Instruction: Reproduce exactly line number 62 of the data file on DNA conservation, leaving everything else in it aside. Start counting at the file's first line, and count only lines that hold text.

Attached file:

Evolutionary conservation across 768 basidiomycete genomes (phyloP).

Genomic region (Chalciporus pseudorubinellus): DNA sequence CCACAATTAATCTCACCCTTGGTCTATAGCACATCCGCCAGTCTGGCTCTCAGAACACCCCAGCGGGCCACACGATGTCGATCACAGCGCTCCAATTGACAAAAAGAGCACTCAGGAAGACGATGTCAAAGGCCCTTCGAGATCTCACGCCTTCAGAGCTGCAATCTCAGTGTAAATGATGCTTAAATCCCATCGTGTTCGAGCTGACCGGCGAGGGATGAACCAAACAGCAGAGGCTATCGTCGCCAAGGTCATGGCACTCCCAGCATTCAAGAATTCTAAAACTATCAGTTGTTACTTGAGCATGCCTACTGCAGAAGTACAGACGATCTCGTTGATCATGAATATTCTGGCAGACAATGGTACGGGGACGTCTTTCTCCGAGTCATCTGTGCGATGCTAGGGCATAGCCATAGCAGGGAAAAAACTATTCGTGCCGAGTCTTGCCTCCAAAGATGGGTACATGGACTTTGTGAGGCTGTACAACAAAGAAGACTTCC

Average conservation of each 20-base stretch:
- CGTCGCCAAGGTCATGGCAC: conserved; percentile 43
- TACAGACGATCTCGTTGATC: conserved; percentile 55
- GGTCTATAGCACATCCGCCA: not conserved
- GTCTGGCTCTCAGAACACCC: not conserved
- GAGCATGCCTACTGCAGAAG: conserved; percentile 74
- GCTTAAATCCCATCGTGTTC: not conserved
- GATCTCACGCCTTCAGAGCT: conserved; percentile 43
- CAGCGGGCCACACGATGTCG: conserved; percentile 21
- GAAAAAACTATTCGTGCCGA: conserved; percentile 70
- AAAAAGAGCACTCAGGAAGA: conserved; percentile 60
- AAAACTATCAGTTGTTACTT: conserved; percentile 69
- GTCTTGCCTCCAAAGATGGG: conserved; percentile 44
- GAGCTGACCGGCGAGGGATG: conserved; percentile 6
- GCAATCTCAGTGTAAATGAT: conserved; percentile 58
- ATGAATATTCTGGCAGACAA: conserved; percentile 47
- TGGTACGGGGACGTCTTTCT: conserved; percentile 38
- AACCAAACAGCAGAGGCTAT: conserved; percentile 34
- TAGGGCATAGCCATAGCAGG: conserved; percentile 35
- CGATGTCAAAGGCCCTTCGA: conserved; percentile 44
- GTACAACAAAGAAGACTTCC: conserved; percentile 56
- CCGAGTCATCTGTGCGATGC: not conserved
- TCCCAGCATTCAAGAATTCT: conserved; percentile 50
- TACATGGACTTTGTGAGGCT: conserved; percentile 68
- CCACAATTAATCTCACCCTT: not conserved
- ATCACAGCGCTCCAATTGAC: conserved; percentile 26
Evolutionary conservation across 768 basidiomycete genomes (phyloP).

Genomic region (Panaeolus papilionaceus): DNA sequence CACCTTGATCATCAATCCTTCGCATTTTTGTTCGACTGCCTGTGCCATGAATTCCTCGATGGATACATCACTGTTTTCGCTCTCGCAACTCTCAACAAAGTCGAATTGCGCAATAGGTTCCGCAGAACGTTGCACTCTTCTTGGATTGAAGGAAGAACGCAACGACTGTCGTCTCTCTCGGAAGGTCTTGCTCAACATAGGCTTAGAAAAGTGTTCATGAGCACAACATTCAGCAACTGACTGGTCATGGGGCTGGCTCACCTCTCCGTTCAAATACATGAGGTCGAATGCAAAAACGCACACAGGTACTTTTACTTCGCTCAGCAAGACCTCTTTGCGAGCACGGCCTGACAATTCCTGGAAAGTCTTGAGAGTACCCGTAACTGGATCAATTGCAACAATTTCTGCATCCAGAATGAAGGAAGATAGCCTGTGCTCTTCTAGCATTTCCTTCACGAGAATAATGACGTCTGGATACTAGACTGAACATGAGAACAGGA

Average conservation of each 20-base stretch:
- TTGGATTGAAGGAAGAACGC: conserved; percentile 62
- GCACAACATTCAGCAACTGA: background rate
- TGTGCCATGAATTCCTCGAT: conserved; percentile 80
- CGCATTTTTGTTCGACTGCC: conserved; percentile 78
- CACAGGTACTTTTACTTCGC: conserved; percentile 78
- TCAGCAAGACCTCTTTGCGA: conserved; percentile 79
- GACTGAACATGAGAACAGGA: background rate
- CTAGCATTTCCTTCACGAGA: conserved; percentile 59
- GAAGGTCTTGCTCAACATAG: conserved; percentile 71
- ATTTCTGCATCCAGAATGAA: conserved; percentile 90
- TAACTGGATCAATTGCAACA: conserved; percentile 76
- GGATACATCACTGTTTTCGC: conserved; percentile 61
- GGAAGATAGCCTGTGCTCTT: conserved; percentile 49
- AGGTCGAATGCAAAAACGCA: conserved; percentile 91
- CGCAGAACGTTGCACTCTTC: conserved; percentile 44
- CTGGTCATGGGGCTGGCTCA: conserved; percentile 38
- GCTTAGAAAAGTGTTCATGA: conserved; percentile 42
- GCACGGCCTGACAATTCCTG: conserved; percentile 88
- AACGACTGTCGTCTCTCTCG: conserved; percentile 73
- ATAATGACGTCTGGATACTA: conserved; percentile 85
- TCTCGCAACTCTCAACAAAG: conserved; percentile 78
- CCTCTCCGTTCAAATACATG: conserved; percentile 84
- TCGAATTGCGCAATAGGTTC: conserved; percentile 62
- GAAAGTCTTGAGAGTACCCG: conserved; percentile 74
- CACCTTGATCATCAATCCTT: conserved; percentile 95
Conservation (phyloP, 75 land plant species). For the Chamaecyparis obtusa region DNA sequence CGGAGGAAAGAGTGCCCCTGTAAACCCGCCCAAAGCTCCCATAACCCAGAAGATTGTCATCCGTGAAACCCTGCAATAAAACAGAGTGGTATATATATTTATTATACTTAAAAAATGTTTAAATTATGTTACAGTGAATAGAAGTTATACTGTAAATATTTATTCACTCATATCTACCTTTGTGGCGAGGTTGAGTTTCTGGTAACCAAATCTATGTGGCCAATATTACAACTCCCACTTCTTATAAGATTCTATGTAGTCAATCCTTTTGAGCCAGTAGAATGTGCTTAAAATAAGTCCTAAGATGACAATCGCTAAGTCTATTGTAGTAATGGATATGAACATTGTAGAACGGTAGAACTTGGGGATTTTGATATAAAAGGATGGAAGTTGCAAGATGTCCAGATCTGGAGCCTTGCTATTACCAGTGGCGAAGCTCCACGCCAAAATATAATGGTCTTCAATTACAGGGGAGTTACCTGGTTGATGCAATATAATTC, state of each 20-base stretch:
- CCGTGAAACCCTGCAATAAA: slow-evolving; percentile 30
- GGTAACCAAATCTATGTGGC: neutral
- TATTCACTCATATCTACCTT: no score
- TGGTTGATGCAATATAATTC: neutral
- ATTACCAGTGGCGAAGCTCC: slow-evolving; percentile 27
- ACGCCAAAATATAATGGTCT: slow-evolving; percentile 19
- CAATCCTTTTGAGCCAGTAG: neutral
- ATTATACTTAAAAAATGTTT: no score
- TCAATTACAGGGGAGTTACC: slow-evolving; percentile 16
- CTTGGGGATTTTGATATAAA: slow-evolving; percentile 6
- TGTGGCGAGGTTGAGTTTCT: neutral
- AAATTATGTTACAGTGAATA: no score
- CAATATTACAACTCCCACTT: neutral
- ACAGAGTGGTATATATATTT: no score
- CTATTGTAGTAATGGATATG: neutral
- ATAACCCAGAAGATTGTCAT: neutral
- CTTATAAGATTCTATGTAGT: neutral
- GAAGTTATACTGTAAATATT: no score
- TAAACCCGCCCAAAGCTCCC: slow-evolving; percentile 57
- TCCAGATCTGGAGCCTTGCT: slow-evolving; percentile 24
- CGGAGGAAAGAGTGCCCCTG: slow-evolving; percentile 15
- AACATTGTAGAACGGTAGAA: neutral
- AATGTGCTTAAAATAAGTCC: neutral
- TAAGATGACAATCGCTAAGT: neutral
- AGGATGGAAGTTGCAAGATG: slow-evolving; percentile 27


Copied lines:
- ATTACCAGTGGCGAAGCTCC: slow-evolving; percentile 27